As J K Rowling says, “Rock bottom became the solid foundation on which I built my life.” It was like I needed to hit a point where I felt utterly hopeless to start to recover. With the support of my family and friends I continued on. I still had to keep myself busy, taking TEFL and Web Design courses, and I still cried everyday that I drove to work for the first month. But slowly, I stopped being so upset all the time, I started to talk more again, to find enjoyment in things. I started this blog, maybe it was another crutch, but it worked. It was never that I didn’t want to be happy or to enjoy myself, but it was like the strength it took was just too much. I still had moments, but I was ok. And I kept being ok, and then more than ok.
I was determined to make going to Australia the best thing that had happened, to make it worth it so to speak. I leapt from big event to big event. I visited New Zealand twice, to see my home, family and friends. Adventures with my family and friends pulled me along until I could do it for myself. I went for weekends away to Brisbane, Byron Bay, Binna Burra and 1770 (all worth checking out). I learned to dive on the Great Barrier Reef. Then at the end of it all, I found my way back to Europe, Spain this time, and I realised another dream, of teaching English and living in a country that doesn’t speak English.
Even with all of this, that 10 months in Australia was some of the hardest I’ve had. When I got not hat plane to come back here, I had no hesitations that I was making the right decision. Sometimes the anxiety of being put in such a position again lingers, since what I have here is still temporary, but I know I can cope and I know I would cope better this time.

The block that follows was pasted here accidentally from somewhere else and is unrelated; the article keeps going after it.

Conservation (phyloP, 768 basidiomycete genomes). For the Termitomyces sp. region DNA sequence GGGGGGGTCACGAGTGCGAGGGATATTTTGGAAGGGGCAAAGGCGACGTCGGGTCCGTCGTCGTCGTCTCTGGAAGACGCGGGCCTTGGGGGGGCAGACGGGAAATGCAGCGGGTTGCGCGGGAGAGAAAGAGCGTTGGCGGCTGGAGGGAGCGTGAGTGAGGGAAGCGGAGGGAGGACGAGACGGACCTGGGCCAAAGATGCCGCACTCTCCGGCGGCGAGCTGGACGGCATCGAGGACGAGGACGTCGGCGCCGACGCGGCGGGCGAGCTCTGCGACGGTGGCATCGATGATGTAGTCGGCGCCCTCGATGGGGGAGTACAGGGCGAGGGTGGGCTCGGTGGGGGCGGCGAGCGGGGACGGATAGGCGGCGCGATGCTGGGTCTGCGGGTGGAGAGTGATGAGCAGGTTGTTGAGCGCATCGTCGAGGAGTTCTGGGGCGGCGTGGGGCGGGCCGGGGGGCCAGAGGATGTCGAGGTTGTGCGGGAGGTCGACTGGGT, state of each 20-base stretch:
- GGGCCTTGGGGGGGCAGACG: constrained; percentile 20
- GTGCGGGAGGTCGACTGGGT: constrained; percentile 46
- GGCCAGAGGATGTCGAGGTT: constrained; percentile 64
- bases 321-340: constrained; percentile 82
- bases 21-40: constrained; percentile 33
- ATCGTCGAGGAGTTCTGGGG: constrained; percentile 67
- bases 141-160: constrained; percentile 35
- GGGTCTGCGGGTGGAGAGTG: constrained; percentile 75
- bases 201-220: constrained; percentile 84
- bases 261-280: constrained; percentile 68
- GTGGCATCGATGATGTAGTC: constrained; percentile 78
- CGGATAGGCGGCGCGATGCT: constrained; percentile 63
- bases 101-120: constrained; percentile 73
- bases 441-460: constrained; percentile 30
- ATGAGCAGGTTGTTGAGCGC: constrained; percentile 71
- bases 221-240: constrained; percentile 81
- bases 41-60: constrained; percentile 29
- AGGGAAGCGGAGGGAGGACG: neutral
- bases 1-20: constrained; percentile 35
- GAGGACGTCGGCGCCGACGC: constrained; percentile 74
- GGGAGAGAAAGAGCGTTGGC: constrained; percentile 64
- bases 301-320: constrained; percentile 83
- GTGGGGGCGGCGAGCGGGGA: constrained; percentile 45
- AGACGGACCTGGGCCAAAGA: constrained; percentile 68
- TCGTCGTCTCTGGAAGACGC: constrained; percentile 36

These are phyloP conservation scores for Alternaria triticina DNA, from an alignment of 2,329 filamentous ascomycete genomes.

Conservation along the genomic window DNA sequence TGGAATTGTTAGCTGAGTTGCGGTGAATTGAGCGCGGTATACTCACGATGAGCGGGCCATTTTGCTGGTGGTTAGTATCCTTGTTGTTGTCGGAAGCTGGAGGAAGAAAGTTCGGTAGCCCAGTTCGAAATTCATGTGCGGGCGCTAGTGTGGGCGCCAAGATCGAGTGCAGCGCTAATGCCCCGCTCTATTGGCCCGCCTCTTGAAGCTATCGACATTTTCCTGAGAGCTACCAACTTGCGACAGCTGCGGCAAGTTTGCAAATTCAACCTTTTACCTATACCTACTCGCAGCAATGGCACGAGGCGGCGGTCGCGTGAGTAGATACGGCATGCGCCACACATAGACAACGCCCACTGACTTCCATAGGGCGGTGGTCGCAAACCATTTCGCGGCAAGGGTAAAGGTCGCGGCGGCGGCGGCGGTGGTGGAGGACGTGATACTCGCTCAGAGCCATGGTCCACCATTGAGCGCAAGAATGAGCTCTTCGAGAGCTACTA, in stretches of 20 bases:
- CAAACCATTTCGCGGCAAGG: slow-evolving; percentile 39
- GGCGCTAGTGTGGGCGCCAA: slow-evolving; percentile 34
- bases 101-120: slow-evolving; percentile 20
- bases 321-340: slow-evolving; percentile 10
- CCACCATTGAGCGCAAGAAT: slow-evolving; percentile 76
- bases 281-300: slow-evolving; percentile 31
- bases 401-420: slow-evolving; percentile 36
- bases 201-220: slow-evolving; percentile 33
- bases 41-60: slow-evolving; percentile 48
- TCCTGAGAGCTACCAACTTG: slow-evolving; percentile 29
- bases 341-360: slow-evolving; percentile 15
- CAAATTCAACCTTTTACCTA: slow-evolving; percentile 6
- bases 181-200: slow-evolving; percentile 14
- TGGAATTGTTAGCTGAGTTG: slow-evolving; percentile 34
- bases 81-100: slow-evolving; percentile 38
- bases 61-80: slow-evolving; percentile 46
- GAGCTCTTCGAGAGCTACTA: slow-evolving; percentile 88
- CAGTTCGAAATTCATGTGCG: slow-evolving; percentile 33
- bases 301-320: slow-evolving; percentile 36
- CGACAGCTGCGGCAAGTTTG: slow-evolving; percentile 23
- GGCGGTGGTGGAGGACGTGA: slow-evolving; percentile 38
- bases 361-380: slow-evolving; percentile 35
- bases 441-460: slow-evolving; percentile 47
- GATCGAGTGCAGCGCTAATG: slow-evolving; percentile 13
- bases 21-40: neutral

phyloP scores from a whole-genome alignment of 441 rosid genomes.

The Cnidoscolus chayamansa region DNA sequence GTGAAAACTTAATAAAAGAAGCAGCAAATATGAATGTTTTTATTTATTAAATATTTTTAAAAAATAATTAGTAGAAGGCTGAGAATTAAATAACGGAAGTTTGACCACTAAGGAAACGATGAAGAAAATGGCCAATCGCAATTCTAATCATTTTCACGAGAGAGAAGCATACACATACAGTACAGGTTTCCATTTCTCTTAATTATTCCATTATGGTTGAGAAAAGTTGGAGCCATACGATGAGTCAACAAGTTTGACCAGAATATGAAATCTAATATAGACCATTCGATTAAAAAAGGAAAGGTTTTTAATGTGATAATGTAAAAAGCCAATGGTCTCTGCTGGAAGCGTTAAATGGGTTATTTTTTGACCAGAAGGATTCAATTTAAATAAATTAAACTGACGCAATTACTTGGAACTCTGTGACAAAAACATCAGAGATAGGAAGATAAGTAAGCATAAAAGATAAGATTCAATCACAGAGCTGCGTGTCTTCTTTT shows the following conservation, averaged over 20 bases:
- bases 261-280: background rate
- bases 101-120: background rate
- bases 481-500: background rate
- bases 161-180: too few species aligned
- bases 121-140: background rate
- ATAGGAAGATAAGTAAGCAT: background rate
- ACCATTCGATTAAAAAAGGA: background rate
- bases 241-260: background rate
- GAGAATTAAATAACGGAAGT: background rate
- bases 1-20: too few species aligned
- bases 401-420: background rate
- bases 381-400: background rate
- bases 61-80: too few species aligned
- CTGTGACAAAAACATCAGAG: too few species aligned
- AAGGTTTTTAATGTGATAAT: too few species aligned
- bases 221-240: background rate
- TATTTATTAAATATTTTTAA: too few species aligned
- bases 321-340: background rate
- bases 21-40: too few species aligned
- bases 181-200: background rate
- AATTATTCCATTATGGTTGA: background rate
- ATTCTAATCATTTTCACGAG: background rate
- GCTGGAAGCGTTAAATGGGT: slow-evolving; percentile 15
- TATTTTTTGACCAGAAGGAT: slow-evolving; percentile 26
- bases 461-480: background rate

So why write this?
You can read a lot on the internet about the post-travel blues, reverse culture shock and coming home after travel. I’m not the first one to feel down about having to go home and it wasn’t like it was new to me. After I returned from living in the USA in high school I had some reverse culture shock, except it was nothing like this.
Writing this post was hard and brought on some tears (I might be a bit of a crier…) but two things happened in the days following me writing this first draft. The first one was that I stumbled across this post directed “To Anyone Who Thinks They’re Falling Behind In Life.” This post is gold. If I had read it at this time last year, I like to think it would have penetrated my haze a little. Sometimes we can’t control things and we just have to take a step back and be where we are, because one day it will make sense. It’s about timing, and it’s about being ok with not always doing or being our best, that “…we are as we are until we’re not.” Intellectually, I knew this, but having it put into words like to read is something different.
The second thing was that my best friend (yes, that one) sent me this.
During that time, I was listening to a teacher who said, “You always have to have some breakdown to have a breakthrough.” When I heard that, it made the hair on my arms stand up. It goes all the way back to birth. The baby’s not comfortable when it’s leaving it’s comfort space, and it’s being pushed through violent contractions to who-knows-where. So I sorta developed that into my own saying: “Birth always looks like death from the other side.”
I don’t know where it’s from, so if you do PLEASE enlighten me, I need more of it. (UPDATE: This is apparently from an interview with a folk artist called Rob Seven, you can find the original here.)
A coincidence that both of these articles say the same thing? I don’t think so. They both drive home the idea that we have to ride out what’s happening now, because one day it’ll make sense. And you know what? My story already does in some ways. I wouldn’t change those experiences in Australia. The time with family and friends. The stronger connections I made. Reaching goals in my personal life. Starting this blog and learning so much. The opportunity to move to Spain. And you know that guy? Well, we are back and in a better place than we could ever have been before.
I guess that’s the reason I had to write this. To look back and see myself on the other side. Growing ever stronger. To acknowledge my family and my friends for their help. To write it for myself and hopefully for others, to know that if it happens to you, you can get through it. Dealing with loss is something we will all have to go through at different points in our lives for different reasons, and I am no exception. But just remember,
“Birth always looks like death from the other side.”